# Relationship between Cholesky decomposition and matrix inversion?

I've been reviewing Gaussian Processes and, from what I can tell, there's some debate whether the "covariance matrix" (returned by the kernel), which needs to be inverted, should be done so through matrix inversion (expensive and numerically unstable) or via Cholesky decomposition.

I'm quite new to Cholesky decomposition and I've come to understand that it's akin to square roots for scalars. Likewise, the inverse of a matrix is akin to division by a scalar (ex when you multiply $$A * A^{-1} = I$$ the identity matrix is returned, which resembles $$5/5 = 1$$.)

I'm struggling to make the connection- what's the relationship between Cholesky decomposition of a covariance matrix and the inverse of the covariance matrix? Are additional steps required to cement the equivalence of solutions?

• Are you asking about how to work through the algebra to show equivalence between using an inverse directly and using a Cholesky factor, or are you asking something else?
– Sycorax
Dec 31, 2020 at 20:16
• @Sycorax- I like how you phrased it: "How to work through the algebra to show equivalence between using an inverse directly and using a Cholesky factor" as my write-up lacked this eloquence/simplicity. Yes; I'd like to see how this relationship works out. Dec 31, 2020 at 20:19
• In any numerical algorithm, a statement that some matrix "needs" to be inverted is almost always wrong. (I.e. it is wrong at least 99.99% of the time). See Sycorax's answer for why it is wrong here. And note, there are often better numerical methods that don't even involve explicitly calculating the covariance matrix at all, let alone factoring it. Jan 1, 2021 at 19:34
• there's some debate whether ... should be done so through matrix inversion (expensive and numerically unstable) or via Cholesky decomposition. - Is there really a "debate"? I suspect the issue is exposition - across statistics generally, when explaining a theory, textbooks present formulas including inverses; look at what's done in practice, and matrices are near-as-never inverted, as @alephzero says. Since more people see the Q than the A (eg via google snippets) maybe the Q should be edited so as not to suggest there's any "controversy" about avoiding explicit computation of an inverse? Jan 2, 2021 at 0:49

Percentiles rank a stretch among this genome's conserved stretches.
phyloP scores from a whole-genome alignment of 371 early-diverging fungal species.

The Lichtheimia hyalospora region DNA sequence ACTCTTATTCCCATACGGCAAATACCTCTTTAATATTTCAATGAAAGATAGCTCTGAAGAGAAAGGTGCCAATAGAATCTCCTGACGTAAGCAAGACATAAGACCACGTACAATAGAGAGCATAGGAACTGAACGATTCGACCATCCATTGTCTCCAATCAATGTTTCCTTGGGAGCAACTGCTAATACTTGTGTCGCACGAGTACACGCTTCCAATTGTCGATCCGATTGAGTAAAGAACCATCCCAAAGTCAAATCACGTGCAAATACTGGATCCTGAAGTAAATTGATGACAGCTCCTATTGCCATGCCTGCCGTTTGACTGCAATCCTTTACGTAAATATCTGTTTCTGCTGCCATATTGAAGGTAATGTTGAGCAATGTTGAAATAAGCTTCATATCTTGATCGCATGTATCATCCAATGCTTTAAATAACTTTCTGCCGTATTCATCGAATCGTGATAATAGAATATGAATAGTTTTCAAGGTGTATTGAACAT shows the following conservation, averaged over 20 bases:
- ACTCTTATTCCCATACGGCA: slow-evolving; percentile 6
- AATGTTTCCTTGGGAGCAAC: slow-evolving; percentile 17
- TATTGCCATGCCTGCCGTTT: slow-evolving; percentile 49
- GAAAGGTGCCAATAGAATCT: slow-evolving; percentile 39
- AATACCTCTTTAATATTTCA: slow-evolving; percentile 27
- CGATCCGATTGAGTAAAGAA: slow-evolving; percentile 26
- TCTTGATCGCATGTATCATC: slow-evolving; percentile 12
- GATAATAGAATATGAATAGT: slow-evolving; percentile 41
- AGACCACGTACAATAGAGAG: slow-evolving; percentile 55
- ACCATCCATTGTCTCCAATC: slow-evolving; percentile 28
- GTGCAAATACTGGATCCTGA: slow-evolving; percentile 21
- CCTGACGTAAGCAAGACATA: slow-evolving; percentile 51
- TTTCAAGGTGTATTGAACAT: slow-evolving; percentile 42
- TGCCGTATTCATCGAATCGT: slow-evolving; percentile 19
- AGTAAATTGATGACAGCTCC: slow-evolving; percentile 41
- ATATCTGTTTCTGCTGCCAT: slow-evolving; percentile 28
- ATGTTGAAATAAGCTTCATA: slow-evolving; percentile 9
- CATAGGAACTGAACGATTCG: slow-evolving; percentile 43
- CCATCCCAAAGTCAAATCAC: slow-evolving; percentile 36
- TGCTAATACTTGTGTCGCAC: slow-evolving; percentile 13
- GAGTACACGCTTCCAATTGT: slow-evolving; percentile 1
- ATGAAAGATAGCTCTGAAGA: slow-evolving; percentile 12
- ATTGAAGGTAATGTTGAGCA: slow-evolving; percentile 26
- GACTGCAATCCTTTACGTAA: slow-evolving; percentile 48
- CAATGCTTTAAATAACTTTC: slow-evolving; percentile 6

• @Silverfish The way I see it, part of the issue is inverse(A) returning an array full of numbers in many languages, rather than a proxy object that applies the correct algorithms, like Matlab's decomposition or Julia's factorize. Then one would be able to write inverse(A)*b straight from the textbook without any performance/accuracy penalty. Jan 2, 2021 at 13:41

Gaussian process models often involve computing some quadratic form, such as $$y = x^\top\Sigma^{-1}x$$ where $$\Sigma$$ is positive definite, $$x$$ is a vector of appropriate dimension, and we wish to compute scalar $$y$$. Typically, you don't want to compute $$\Sigma^{-1}$$ directly because of cost or loss of precision. Using a definition of Cholesky factor $$L$$, we know $$\Sigma=LL^\top$$. Because $$\Sigma$$ is PD, the diagonals of $$L$$ are also positive, which implies $$L$$ is non-singular. In this exposition, $$L$$ is lower-triangular.
We can rewrite \begin{align} y &= x^\top(LL^\top)^{-1}x \\ &= x^\top L^{-\top}L^{-1}x \\ &= (L^{-1}x)^\top L^{-1}x \\ &= z^\top z \end{align}
The first to second line is an elementary property of a matrix inverse. The second to third line just rearranges the transpose. The final line re-writes it as an expression of vector dot-products, which is convenient because we only need to compute $$z$$ once.
The nice thing about triangular matrices is that they're dirt-simple to solve, so we don't actually ever compute $$L^{-1}x$$; instead, we just use forward substitution for $$Lz=x$$, which is very cheap compared to computing an inverse directly.